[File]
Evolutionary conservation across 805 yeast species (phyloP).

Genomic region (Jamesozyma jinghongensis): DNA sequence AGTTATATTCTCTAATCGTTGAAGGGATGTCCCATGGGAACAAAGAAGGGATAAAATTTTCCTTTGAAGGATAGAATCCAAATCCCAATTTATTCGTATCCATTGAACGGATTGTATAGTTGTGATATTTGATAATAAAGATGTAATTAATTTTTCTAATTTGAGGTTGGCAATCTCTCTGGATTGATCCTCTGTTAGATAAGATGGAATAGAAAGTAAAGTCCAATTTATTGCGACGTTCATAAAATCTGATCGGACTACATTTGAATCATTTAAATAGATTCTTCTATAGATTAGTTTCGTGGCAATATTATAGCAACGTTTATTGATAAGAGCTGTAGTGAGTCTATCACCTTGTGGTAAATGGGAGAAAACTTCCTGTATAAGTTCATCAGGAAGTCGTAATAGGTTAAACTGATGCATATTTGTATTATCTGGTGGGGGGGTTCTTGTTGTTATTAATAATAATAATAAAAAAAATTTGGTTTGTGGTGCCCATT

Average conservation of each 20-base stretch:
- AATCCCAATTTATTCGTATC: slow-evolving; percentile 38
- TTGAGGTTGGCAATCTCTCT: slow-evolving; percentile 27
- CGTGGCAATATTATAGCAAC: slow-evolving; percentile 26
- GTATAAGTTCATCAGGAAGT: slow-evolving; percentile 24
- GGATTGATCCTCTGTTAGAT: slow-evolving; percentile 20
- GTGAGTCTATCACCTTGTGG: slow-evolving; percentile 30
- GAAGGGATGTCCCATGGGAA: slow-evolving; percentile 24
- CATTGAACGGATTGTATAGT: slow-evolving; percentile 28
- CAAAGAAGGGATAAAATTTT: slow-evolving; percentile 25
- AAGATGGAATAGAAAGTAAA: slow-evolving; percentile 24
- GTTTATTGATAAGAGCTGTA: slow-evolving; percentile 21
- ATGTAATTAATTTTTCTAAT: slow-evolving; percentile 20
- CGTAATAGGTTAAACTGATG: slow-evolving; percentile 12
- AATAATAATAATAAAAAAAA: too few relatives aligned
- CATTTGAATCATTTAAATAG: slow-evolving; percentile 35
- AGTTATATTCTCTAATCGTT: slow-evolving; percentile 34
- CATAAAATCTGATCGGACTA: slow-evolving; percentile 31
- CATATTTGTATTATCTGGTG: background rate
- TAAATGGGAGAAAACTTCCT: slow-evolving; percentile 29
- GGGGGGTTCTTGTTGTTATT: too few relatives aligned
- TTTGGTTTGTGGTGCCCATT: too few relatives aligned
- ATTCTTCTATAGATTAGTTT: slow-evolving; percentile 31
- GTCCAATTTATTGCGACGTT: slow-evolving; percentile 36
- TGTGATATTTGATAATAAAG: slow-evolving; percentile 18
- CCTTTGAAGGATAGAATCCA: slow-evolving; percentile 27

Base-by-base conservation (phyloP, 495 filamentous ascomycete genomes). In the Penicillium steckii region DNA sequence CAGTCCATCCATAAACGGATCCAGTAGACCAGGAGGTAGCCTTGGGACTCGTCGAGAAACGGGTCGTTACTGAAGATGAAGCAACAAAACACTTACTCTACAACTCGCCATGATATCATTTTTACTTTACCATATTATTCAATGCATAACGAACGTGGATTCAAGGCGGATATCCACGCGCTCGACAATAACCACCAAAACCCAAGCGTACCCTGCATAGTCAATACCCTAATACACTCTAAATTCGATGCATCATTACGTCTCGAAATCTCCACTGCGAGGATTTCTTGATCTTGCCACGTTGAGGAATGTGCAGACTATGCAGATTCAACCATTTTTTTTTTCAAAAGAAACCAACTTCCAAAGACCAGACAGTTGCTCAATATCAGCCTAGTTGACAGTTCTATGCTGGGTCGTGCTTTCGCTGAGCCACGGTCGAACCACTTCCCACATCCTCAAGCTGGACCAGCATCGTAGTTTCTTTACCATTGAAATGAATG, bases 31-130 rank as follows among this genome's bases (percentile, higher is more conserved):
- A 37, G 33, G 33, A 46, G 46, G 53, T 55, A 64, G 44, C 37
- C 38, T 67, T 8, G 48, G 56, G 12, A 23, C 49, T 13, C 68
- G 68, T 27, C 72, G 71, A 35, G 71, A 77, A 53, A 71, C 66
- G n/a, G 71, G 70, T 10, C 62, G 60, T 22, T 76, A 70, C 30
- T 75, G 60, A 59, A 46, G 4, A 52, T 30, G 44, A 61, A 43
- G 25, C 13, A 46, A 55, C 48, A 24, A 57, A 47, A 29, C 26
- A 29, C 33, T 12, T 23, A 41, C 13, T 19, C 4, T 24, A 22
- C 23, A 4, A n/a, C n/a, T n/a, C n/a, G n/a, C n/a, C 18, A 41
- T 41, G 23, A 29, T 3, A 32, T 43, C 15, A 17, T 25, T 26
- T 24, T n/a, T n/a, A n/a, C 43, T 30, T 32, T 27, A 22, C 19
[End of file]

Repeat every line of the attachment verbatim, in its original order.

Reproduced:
Evolutionary conservation across 805 yeast species (phyloP).

Genomic region (Jamesozyma jinghongensis): DNA sequence AGTTATATTCTCTAATCGTTGAAGGGATGTCCCATGGGAACAAAGAAGGGATAAAATTTTCCTTTGAAGGATAGAATCCAAATCCCAATTTATTCGTATCCATTGAACGGATTGTATAGTTGTGATATTTGATAATAAAGATGTAATTAATTTTTCTAATTTGAGGTTGGCAATCTCTCTGGATTGATCCTCTGTTAGATAAGATGGAATAGAAAGTAAAGTCCAATTTATTGCGACGTTCATAAAATCTGATCGGACTACATTTGAATCATTTAAATAGATTCTTCTATAGATTAGTTTCGTGGCAATATTATAGCAACGTTTATTGATAAGAGCTGTAGTGAGTCTATCACCTTGTGGTAAATGGGAGAAAACTTCCTGTATAAGTTCATCAGGAAGTCGTAATAGGTTAAACTGATGCATATTTGTATTATCTGGTGGGGGGGTTCTTGTTGTTATTAATAATAATAATAAAAAAAATTTGGTTTGTGGTGCCCATT

Average conservation of each 20-base stretch:
- AATCCCAATTTATTCGTATC: slow-evolving; percentile 38
- TTGAGGTTGGCAATCTCTCT: slow-evolving; percentile 27
- CGTGGCAATATTATAGCAAC: slow-evolving; percentile 26
- GTATAAGTTCATCAGGAAGT: slow-evolving; percentile 24
- GGATTGATCCTCTGTTAGAT: slow-evolving; percentile 20
- GTGAGTCTATCACCTTGTGG: slow-evolving; percentile 30
- GAAGGGATGTCCCATGGGAA: slow-evolving; percentile 24
- CATTGAACGGATTGTATAGT: slow-evolving; percentile 28
- CAAAGAAGGGATAAAATTTT: slow-evolving; percentile 25
- AAGATGGAATAGAAAGTAAA: slow-evolving; percentile 24
- GTTTATTGATAAGAGCTGTA: slow-evolving; percentile 21
- ATGTAATTAATTTTTCTAAT: slow-evolving; percentile 20
- CGTAATAGGTTAAACTGATG: slow-evolving; percentile 12
- AATAATAATAATAAAAAAAA: too few relatives aligned
- CATTTGAATCATTTAAATAG: slow-evolving; percentile 35
- AGTTATATTCTCTAATCGTT: slow-evolving; percentile 34
- CATAAAATCTGATCGGACTA: slow-evolving; percentile 31
- CATATTTGTATTATCTGGTG: background rate
- TAAATGGGAGAAAACTTCCT: slow-evolving; percentile 29
- GGGGGGTTCTTGTTGTTATT: too few relatives aligned
- TTTGGTTTGTGGTGCCCATT: too few relatives aligned
- ATTCTTCTATAGATTAGTTT: slow-evolving; percentile 31
- GTCCAATTTATTGCGACGTT: slow-evolving; percentile 36
- TGTGATATTTGATAATAAAG: slow-evolving; percentile 18
- CCTTTGAAGGATAGAATCCA: slow-evolving; percentile 27

Base-by-base conservation (phyloP, 495 filamentous ascomycete genomes). In the Penicillium steckii region DNA sequence CAGTCCATCCATAAACGGATCCAGTAGACCAGGAGGTAGCCTTGGGACTCGTCGAGAAACGGGTCGTTACTGAAGATGAAGCAACAAAACACTTACTCTACAACTCGCCATGATATCATTTTTACTTTACCATATTATTCAATGCATAACGAACGTGGATTCAAGGCGGATATCCACGCGCTCGACAATAACCACCAAAACCCAAGCGTACCCTGCATAGTCAATACCCTAATACACTCTAAATTCGATGCATCATTACGTCTCGAAATCTCCACTGCGAGGATTTCTTGATCTTGCCACGTTGAGGAATGTGCAGACTATGCAGATTCAACCATTTTTTTTTTCAAAAGAAACCAACTTCCAAAGACCAGACAGTTGCTCAATATCAGCCTAGTTGACAGTTCTATGCTGGGTCGTGCTTTCGCTGAGCCACGGTCGAACCACTTCCCACATCCTCAAGCTGGACCAGCATCGTAGTTTCTTTACCATTGAAATGAATG, bases 31-130 rank as follows among this genome's bases (percentile, higher is more conserved):
- A 37, G 33, G 33, A 46, G 46, G 53, T 55, A 64, G 44, C 37
- C 38, T 67, T 8, G 48, G 56, G 12, A 23, C 49, T 13, C 68
- G 68, T 27, C 72, G 71, A 35, G 71, A 77, A 53, A 71, C 66
- G n/a, G 71, G 70, T 10, C 62, G 60, T 22, T 76, A 70, C 30
- T 75, G 60, A 59, A 46, G 4, A 52, T 30, G 44, A 61, A 43
- G 25, C 13, A 46, A 55, C 48, A 24, A 57, A 47, A 29, C 26
- A 29, C 33, T 12, T 23, A 41, C 13, T 19, C 4, T 24, A 22
- C 23, A 4, A n/a, C n/a, T n/a, C n/a, G n/a, C n/a, C 18, A 41
- T 41, G 23, A 29, T 3, A 32, T 43, C 15, A 17, T 25, T 26
- T 24, T n/a, T n/a, A n/a, C 43, T 30, T 32, T 27, A 22, C 19